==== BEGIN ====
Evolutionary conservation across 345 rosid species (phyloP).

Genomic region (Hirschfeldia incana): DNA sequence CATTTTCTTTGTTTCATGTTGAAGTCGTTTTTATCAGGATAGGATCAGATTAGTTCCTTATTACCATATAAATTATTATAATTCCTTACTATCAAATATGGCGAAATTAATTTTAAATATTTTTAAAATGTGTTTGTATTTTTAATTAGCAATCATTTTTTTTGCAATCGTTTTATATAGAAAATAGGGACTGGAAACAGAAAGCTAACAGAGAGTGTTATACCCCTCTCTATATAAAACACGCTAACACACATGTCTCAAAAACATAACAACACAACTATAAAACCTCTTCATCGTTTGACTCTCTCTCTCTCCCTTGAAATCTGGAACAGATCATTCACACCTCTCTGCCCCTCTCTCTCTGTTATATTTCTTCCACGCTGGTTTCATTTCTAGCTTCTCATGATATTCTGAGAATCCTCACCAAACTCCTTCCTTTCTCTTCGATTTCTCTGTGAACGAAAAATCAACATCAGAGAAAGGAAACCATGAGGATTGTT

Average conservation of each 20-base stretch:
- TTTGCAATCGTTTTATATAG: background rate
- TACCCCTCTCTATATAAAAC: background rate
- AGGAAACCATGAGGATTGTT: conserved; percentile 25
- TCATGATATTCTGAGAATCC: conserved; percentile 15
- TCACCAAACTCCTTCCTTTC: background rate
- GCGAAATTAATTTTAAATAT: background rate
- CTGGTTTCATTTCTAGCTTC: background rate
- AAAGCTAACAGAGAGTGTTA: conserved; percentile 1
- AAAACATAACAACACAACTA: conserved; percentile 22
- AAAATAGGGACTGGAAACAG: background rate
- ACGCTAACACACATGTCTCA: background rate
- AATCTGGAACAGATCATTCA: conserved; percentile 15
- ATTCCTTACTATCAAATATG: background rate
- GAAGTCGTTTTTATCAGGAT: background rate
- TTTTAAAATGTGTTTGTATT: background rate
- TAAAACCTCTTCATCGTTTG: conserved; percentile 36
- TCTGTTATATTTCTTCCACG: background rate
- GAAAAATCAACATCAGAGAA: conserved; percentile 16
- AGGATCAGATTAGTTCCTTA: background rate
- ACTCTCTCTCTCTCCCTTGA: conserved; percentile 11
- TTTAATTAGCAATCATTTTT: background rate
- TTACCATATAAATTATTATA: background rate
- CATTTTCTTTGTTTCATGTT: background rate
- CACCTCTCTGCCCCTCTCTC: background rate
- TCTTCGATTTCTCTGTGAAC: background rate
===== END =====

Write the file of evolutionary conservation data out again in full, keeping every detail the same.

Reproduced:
Evolutionary conservation across 345 rosid species (phyloP).

Genomic region (Hirschfeldia incana): DNA sequence CATTTTCTTTGTTTCATGTTGAAGTCGTTTTTATCAGGATAGGATCAGATTAGTTCCTTATTACCATATAAATTATTATAATTCCTTACTATCAAATATGGCGAAATTAATTTTAAATATTTTTAAAATGTGTTTGTATTTTTAATTAGCAATCATTTTTTTTGCAATCGTTTTATATAGAAAATAGGGACTGGAAACAGAAAGCTAACAGAGAGTGTTATACCCCTCTCTATATAAAACACGCTAACACACATGTCTCAAAAACATAACAACACAACTATAAAACCTCTTCATCGTTTGACTCTCTCTCTCTCCCTTGAAATCTGGAACAGATCATTCACACCTCTCTGCCCCTCTCTCTCTGTTATATTTCTTCCACGCTGGTTTCATTTCTAGCTTCTCATGATATTCTGAGAATCCTCACCAAACTCCTTCCTTTCTCTTCGATTTCTCTGTGAACGAAAAATCAACATCAGAGAAAGGAAACCATGAGGATTGTT

Average conservation of each 20-base stretch:
- TTTGCAATCGTTTTATATAG: background rate
- TACCCCTCTCTATATAAAAC: background rate
- AGGAAACCATGAGGATTGTT: conserved; percentile 25
- TCATGATATTCTGAGAATCC: conserved; percentile 15
- TCACCAAACTCCTTCCTTTC: background rate
- GCGAAATTAATTTTAAATAT: background rate
- CTGGTTTCATTTCTAGCTTC: background rate
- AAAGCTAACAGAGAGTGTTA: conserved; percentile 1
- AAAACATAACAACACAACTA: conserved; percentile 22
- AAAATAGGGACTGGAAACAG: background rate
- ACGCTAACACACATGTCTCA: background rate
- AATCTGGAACAGATCATTCA: conserved; percentile 15
- ATTCCTTACTATCAAATATG: background rate
- GAAGTCGTTTTTATCAGGAT: background rate
- TTTTAAAATGTGTTTGTATT: background rate
- TAAAACCTCTTCATCGTTTG: conserved; percentile 36
- TCTGTTATATTTCTTCCACG: background rate
- GAAAAATCAACATCAGAGAA: conserved; percentile 16
- AGGATCAGATTAGTTCCTTA: background rate
- ACTCTCTCTCTCTCCCTTGA: conserved; percentile 11
- TTTAATTAGCAATCATTTTT: background rate
- TTACCATATAAATTATTATA: background rate
- CATTTTCTTTGTTTCATGTT: background rate
- CACCTCTCTGCCCCTCTCTC: background rate
- TCTTCGATTTCTCTGTGAAC: background rate